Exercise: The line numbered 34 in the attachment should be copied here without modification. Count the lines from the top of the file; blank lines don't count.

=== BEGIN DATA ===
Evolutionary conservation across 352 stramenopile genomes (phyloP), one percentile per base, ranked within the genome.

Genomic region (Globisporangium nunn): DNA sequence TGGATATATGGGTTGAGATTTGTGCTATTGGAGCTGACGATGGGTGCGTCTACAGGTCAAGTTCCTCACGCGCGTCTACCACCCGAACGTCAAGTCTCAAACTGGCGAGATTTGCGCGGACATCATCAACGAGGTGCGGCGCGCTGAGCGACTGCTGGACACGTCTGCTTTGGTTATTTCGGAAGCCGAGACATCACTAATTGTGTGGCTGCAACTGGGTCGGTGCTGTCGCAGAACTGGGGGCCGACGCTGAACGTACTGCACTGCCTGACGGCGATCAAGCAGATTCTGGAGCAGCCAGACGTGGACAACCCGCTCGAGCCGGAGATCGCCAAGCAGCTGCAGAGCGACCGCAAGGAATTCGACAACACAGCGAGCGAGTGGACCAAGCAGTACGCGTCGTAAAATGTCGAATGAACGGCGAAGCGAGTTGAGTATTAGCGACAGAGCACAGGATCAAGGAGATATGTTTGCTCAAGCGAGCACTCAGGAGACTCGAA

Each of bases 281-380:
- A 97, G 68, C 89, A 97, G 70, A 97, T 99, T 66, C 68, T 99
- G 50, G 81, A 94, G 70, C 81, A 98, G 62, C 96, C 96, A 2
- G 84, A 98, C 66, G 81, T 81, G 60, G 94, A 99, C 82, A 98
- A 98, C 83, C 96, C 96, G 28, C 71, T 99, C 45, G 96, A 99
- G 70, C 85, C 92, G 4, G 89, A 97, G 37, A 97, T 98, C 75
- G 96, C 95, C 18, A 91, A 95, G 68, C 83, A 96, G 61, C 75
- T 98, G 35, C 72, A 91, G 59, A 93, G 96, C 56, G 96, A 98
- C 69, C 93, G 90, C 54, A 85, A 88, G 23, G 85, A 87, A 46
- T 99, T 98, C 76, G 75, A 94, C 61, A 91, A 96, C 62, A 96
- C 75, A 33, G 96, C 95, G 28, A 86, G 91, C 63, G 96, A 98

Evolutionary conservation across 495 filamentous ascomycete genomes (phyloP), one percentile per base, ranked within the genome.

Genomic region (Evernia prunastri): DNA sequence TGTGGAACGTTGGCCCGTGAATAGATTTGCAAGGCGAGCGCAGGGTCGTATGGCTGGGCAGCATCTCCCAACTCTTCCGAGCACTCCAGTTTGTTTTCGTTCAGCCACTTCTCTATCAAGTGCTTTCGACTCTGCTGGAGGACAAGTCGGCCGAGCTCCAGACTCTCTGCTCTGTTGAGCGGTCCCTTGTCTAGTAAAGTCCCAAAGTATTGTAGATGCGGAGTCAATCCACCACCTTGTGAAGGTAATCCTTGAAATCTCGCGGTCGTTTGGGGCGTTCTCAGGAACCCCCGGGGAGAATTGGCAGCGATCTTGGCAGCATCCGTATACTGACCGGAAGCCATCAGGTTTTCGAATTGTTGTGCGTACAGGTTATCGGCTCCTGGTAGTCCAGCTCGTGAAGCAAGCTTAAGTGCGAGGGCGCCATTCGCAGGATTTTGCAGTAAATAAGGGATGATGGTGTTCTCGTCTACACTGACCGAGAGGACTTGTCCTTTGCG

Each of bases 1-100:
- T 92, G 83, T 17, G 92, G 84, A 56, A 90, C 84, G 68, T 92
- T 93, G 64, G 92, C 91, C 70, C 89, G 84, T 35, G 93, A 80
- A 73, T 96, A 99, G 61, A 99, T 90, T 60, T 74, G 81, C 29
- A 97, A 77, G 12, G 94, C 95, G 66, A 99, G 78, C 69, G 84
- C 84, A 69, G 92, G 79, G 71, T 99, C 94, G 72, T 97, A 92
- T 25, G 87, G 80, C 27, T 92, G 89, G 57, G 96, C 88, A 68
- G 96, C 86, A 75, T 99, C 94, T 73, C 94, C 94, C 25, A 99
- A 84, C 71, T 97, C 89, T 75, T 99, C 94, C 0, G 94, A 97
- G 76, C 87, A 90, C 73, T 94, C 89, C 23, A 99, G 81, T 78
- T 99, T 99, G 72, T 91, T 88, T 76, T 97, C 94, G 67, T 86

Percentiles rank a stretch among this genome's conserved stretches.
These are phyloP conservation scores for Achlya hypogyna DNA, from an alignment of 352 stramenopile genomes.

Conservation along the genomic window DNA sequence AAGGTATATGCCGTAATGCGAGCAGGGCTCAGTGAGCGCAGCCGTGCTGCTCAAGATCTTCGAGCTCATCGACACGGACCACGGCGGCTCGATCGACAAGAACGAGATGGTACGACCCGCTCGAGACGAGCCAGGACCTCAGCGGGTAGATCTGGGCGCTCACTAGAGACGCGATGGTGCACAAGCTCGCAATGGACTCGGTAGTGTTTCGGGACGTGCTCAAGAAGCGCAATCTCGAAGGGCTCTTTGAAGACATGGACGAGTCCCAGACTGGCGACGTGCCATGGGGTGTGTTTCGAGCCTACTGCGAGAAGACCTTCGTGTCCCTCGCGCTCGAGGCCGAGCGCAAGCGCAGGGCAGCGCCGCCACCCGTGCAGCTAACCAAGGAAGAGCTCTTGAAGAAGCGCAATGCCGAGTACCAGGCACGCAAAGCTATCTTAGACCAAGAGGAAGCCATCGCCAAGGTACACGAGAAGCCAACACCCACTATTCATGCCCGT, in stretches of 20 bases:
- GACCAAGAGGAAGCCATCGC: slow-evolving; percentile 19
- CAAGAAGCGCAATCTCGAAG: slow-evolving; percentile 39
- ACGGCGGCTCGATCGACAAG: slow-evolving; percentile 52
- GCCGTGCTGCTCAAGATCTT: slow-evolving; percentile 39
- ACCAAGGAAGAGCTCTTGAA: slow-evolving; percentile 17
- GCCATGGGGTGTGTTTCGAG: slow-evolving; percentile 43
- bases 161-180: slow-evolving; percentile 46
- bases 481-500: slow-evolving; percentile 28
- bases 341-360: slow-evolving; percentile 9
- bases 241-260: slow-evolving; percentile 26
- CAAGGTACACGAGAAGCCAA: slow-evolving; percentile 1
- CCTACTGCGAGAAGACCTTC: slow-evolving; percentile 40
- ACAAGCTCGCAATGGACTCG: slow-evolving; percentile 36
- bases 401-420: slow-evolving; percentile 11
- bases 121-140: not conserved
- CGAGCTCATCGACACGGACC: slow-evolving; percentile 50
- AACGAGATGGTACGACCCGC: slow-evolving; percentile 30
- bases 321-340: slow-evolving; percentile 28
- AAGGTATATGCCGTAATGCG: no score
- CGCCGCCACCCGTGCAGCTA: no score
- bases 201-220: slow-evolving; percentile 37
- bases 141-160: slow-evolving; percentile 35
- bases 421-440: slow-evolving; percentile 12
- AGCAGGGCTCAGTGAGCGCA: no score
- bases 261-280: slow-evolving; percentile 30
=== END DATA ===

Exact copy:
- ACCAAGGAAGAGCTCTTGAA: slow-evolving; percentile 17